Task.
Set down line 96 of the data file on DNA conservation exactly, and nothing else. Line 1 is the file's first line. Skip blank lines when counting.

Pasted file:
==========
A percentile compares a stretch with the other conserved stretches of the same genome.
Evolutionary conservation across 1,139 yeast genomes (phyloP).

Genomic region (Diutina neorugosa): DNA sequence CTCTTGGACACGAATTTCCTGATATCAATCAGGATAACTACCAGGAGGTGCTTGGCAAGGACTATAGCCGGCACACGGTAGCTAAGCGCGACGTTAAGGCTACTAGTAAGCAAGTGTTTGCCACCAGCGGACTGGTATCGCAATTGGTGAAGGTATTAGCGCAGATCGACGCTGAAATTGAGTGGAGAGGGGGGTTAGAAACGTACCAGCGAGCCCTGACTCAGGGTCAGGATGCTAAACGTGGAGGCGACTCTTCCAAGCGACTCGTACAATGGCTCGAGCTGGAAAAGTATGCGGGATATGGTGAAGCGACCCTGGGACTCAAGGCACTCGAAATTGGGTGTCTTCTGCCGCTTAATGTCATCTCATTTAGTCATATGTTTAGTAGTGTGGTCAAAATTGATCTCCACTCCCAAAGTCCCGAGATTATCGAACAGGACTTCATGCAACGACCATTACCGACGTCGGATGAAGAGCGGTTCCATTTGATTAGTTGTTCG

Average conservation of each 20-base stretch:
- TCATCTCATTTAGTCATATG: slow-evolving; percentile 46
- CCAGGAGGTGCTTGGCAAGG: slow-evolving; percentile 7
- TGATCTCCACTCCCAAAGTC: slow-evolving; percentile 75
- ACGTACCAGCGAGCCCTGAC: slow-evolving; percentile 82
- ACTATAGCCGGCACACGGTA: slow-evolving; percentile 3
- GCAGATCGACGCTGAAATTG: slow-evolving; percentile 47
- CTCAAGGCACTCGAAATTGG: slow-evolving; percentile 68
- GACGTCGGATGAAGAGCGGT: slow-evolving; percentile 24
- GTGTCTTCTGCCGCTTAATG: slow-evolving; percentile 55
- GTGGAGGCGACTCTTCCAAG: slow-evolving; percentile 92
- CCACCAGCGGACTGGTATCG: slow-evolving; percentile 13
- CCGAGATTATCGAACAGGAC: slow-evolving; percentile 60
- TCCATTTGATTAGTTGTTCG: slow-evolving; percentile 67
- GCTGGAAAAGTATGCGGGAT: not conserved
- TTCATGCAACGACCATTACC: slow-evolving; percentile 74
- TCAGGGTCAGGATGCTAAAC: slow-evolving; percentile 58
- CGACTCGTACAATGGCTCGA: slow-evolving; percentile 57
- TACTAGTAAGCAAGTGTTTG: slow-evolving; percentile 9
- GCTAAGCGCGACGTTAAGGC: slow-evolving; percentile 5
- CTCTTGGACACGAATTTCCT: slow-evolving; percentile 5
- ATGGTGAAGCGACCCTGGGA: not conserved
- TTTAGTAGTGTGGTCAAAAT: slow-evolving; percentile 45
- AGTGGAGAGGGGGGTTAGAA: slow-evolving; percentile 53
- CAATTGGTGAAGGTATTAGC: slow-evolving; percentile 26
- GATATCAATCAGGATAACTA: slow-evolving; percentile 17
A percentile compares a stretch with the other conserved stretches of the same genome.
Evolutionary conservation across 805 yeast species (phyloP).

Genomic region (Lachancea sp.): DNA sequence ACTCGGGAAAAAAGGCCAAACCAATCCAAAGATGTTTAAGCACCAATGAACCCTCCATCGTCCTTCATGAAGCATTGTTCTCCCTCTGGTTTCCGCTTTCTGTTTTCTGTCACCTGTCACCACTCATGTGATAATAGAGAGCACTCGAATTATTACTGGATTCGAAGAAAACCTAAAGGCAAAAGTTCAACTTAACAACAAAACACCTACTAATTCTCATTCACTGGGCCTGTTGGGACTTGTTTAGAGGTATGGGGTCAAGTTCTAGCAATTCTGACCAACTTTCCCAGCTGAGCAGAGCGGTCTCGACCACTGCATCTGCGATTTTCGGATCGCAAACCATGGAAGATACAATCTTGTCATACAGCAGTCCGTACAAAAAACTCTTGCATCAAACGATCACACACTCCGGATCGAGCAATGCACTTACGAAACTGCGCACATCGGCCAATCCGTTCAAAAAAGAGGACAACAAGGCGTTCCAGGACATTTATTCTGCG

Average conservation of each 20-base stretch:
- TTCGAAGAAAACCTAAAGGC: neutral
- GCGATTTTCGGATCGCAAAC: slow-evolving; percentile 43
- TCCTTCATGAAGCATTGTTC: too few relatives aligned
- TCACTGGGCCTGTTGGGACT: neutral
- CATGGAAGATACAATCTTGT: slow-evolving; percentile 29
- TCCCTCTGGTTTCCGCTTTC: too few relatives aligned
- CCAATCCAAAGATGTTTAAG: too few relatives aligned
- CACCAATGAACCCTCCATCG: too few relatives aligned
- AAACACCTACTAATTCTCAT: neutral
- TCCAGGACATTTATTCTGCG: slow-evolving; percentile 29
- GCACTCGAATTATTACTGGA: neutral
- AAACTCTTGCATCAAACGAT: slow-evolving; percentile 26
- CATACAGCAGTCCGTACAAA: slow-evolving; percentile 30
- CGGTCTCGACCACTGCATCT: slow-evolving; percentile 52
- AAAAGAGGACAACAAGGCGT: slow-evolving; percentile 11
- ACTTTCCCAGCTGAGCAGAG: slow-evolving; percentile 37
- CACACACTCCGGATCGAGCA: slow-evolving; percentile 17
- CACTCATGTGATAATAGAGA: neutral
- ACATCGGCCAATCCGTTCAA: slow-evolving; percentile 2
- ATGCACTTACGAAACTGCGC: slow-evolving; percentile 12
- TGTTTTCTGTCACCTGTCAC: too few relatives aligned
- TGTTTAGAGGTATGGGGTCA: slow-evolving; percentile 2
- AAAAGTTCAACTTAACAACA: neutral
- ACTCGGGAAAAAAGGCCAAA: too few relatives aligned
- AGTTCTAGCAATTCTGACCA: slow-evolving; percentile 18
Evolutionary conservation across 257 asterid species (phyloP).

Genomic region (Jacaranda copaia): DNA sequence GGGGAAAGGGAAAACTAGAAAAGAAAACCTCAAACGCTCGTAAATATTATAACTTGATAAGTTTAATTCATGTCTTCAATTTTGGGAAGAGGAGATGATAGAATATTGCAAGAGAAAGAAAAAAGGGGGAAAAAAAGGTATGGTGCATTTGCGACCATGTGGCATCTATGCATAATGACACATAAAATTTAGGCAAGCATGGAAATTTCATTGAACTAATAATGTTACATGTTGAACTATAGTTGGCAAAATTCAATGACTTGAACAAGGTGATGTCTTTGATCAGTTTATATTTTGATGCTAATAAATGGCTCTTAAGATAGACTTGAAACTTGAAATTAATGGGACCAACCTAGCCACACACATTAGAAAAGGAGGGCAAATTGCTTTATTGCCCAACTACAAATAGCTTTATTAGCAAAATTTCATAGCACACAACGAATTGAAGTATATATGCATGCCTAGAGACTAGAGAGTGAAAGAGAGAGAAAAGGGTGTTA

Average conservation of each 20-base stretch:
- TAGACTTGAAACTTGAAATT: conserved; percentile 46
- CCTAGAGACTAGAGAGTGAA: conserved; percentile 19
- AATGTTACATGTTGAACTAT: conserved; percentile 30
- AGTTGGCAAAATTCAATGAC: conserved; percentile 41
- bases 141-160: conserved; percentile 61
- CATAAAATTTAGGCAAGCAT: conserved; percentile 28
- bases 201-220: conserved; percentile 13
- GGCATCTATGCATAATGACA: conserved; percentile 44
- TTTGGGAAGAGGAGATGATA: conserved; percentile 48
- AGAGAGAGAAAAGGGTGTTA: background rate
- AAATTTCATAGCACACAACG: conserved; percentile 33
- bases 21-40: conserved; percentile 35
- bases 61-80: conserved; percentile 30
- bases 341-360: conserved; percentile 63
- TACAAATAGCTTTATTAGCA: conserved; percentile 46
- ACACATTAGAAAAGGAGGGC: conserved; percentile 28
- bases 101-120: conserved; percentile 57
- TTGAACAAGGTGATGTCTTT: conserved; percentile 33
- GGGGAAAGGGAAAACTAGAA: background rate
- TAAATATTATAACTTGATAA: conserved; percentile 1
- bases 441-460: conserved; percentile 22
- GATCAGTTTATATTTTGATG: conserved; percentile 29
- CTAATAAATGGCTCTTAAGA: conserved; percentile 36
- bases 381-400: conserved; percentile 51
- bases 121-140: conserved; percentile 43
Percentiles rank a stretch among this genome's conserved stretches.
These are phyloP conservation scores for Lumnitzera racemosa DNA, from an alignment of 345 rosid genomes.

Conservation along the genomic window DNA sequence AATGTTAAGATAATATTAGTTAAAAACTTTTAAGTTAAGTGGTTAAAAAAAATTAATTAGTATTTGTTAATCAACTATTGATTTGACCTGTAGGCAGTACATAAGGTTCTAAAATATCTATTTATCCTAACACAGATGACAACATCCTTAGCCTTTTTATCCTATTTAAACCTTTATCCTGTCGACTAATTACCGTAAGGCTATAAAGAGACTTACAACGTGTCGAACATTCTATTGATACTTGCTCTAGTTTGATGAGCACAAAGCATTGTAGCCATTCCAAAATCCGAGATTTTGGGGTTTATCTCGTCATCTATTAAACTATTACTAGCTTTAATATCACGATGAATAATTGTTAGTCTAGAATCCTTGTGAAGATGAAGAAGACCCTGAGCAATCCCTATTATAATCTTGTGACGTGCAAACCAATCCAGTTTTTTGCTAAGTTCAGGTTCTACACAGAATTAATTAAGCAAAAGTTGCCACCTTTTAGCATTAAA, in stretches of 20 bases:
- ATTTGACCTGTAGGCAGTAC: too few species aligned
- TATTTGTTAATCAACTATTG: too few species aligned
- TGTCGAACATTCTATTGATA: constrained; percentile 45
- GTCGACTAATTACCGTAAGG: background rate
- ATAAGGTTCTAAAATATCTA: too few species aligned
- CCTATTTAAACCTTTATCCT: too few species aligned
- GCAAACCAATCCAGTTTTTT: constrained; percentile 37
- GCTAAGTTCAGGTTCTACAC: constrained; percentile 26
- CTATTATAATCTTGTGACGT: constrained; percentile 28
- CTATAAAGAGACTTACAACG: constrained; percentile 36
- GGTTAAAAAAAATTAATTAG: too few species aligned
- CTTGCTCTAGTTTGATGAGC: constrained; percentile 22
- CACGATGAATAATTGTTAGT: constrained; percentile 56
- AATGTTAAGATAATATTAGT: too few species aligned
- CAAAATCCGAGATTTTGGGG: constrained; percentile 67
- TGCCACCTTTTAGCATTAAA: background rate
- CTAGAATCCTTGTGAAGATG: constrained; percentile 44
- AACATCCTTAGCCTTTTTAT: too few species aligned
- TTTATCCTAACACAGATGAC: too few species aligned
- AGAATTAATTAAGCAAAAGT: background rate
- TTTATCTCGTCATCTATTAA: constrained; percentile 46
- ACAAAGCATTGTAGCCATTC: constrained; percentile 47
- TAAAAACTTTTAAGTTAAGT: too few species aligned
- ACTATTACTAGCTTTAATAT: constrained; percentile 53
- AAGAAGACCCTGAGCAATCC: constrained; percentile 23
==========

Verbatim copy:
- GCAAACCAATCCAGTTTTTT: constrained; percentile 37